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HomeBusinessCullen Commission won’t reopen to hear about penny stock scams

Cullen Commission won’t reopen to hear about penny stock scams

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Bob Mackin

The Cullen Commission on Money Laundering in B.C. won’t return to look at dirty money in capital markets, according to the attorney general. 

Since last summer, U.S. authorities have charged several British Columbians in criminal and civil matters related to alleged pump-and-dump stock fraud schemes. The biggest names include Panama Papers-exposed lawyer Frederick Sharp, stock promoter David Sidoo and Hells Angel Courtney Vasseur.

German (left) and Eby on June 27 (Mackin)

During an April 21 appearance in Surrey at the opening of a social housing project near B.C. RCMP headquarters, Attorney General David Eby did not comment on the Securities and Exchange Commission and Federal Bureau of Investigation operations targeting B.C. residents.  

“The [Cullen] commission has concluded the evidentiary stage and I understand Commissioner Cullen and his team are working hard to pull together the report for June,” Eby said. “We’ve not had a request from the Commission to expand hearings to include additional evidence related to capital market fraud. And frankly, I don’t anticipate one.”

Last November, the NDP cabinet extended the commission’s final report deadline to May 20. Eby said later that he should have said “by June.”

The commission was struck in May 2019 by the NDP cabinet to hear evidence and make findings about money laundering in gambling, real estate, financial institutions and money service, luxury goods, professional services and the use of shell companies, trusts, securities and financial instruments.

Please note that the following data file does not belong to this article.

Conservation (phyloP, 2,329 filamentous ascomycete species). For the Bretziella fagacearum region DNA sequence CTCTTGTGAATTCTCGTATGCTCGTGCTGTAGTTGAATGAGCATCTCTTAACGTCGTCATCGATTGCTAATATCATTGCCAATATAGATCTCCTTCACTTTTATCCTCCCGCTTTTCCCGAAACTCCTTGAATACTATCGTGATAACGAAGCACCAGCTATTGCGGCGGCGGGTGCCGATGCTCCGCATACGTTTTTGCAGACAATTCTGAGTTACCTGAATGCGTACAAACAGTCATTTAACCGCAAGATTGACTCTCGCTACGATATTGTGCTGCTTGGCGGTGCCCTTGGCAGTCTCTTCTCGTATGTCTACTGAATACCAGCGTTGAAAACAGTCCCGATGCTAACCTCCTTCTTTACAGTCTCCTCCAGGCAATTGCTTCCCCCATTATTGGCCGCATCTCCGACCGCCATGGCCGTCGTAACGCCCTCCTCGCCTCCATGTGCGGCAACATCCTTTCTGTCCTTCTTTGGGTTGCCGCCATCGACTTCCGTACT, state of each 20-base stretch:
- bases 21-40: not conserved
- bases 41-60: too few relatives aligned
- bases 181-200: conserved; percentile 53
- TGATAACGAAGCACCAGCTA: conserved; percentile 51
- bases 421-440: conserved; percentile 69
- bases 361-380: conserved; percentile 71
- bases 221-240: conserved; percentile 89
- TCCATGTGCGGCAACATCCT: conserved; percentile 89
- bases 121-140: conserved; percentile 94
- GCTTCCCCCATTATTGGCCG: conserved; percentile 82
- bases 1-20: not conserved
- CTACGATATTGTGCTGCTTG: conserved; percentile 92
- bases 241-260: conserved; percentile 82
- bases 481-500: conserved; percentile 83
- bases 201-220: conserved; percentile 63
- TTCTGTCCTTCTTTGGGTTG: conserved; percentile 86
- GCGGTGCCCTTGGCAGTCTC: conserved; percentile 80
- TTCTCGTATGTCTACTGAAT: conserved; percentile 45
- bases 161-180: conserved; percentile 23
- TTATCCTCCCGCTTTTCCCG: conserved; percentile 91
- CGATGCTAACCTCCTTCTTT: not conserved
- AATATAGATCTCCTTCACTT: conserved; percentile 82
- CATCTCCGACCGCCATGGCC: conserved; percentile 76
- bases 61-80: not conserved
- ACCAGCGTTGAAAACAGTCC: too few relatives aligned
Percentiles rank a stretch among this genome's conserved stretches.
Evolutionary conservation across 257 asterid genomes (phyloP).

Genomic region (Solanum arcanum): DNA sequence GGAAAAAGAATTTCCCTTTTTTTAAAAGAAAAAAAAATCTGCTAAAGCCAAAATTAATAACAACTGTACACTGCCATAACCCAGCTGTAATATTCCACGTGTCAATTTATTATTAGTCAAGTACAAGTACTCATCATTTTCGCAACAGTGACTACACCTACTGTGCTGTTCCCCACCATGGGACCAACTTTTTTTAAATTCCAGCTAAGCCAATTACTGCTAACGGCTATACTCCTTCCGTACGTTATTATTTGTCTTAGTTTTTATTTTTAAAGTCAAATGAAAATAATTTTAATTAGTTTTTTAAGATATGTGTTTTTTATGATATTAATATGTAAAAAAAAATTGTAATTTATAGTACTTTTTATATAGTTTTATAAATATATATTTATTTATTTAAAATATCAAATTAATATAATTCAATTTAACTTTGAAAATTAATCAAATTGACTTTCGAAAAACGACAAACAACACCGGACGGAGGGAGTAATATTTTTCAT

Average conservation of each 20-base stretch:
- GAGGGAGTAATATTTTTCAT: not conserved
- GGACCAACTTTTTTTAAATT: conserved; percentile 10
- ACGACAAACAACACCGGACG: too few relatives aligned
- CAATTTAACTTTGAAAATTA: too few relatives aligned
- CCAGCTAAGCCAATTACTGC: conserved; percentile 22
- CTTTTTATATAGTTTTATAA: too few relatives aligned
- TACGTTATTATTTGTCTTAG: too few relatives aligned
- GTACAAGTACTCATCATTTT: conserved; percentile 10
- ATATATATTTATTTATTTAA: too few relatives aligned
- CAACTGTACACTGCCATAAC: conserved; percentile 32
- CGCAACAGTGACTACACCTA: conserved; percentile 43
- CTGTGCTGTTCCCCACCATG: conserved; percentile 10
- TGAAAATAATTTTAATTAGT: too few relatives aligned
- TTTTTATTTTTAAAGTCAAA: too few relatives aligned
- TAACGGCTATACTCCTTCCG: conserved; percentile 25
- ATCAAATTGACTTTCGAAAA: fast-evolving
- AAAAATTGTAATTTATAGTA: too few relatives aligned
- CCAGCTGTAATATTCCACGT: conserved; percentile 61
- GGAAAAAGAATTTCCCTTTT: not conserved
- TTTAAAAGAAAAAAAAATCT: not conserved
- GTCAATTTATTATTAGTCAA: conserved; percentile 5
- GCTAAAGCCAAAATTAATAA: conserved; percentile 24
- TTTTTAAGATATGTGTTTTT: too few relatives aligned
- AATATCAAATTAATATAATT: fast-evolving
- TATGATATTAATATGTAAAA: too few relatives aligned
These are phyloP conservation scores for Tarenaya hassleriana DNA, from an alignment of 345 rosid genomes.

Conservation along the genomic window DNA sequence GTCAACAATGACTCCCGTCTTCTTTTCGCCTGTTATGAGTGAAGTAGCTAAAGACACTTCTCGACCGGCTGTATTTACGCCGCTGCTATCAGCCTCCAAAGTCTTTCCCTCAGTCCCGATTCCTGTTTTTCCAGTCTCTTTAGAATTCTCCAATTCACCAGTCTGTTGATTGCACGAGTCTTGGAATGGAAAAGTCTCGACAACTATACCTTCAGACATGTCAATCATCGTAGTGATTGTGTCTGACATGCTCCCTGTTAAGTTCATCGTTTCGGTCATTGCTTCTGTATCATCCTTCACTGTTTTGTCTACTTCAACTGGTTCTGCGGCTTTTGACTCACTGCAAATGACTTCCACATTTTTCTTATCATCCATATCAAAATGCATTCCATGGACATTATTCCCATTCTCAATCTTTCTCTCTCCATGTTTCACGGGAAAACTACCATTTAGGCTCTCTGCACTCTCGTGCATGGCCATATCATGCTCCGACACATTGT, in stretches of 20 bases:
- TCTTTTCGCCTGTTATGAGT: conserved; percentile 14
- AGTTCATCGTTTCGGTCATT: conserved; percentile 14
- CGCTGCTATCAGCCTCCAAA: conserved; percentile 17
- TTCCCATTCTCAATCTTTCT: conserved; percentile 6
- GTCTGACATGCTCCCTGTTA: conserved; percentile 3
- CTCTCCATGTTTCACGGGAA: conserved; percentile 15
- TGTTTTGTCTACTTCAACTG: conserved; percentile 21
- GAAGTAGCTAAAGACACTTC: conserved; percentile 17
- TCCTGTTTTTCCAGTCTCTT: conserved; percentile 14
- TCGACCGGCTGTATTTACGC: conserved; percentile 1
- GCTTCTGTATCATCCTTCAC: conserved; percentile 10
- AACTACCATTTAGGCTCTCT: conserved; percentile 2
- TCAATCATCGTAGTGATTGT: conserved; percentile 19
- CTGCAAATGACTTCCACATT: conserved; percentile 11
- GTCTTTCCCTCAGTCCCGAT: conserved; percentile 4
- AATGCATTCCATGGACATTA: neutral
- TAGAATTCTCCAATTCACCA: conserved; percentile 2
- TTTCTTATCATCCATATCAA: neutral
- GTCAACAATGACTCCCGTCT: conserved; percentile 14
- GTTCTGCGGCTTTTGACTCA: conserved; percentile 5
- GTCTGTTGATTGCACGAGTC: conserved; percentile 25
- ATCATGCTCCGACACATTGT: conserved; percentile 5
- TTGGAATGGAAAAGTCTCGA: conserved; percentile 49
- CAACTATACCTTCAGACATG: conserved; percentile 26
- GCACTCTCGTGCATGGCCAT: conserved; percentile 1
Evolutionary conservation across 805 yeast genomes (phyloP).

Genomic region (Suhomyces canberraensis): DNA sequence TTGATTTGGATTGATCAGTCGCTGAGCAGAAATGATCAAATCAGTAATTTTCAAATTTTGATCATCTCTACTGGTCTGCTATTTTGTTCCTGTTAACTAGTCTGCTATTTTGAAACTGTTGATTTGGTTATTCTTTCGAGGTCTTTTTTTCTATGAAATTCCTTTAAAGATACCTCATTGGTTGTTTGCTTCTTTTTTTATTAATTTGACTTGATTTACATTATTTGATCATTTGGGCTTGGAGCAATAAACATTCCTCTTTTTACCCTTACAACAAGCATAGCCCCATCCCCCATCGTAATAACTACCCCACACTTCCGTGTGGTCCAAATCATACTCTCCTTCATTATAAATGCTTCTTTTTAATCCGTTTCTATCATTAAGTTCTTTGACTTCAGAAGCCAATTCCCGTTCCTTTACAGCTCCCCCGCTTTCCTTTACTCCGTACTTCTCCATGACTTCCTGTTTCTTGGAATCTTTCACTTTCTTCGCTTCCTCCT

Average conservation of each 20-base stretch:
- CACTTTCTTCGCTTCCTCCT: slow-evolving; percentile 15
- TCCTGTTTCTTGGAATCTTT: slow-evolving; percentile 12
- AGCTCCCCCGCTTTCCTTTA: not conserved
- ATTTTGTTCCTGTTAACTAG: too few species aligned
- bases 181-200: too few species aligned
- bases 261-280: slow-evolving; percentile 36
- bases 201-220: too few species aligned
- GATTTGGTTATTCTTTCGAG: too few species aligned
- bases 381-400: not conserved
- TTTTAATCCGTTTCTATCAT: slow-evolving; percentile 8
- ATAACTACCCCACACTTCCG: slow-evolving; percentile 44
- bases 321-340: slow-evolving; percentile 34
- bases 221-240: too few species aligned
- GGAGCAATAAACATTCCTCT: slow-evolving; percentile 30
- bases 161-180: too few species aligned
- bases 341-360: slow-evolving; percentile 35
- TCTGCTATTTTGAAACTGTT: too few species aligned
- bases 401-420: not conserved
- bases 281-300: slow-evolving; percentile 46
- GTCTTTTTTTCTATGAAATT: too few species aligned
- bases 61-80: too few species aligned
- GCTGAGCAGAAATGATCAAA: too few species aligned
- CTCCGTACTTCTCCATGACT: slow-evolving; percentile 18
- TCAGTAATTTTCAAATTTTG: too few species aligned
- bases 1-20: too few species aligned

In the interim report in December 2020, Justice Austin Cullen said the commission would examine money laundering in capital markets. 

“While securities dealers are reporting entities under the Proceeds of Crime (Money Laundering) and Terrorist Financing Act, an April 2013 report from the securities sector shows that these dealers filed only 20 large cash transaction reports and 1,235 suspicious transaction reports between 2007 and 2011, and that only 14% of those reports came from British Columbia,” Cullen wrote. “Moreover, it appears there are few provincial efforts to combat money laundering in the capital markets.” 

The commission heard testimony from 198 witnesses over 138 days. Closing submissions from participants’ lawyers concluded last Oct. 19. The commission focused most of its attention on money laundering related to casinos. Organizations that regulate lawyers, accountants and notaries public participated. Lawyers for the B.C. Securities Commission and 

Investment Industry Regulatory Organization of Canada did not participate. 

“It’s quite possible that the findings of the Commission may have implications for other types of activity without commenting on the specific allegations, and we’ll see when the report comes out,” Eby said. “[I’m] not familiar with the specific set of allegations you’re talking about, but even if I were, I’d be very reluctant to comment on them.”

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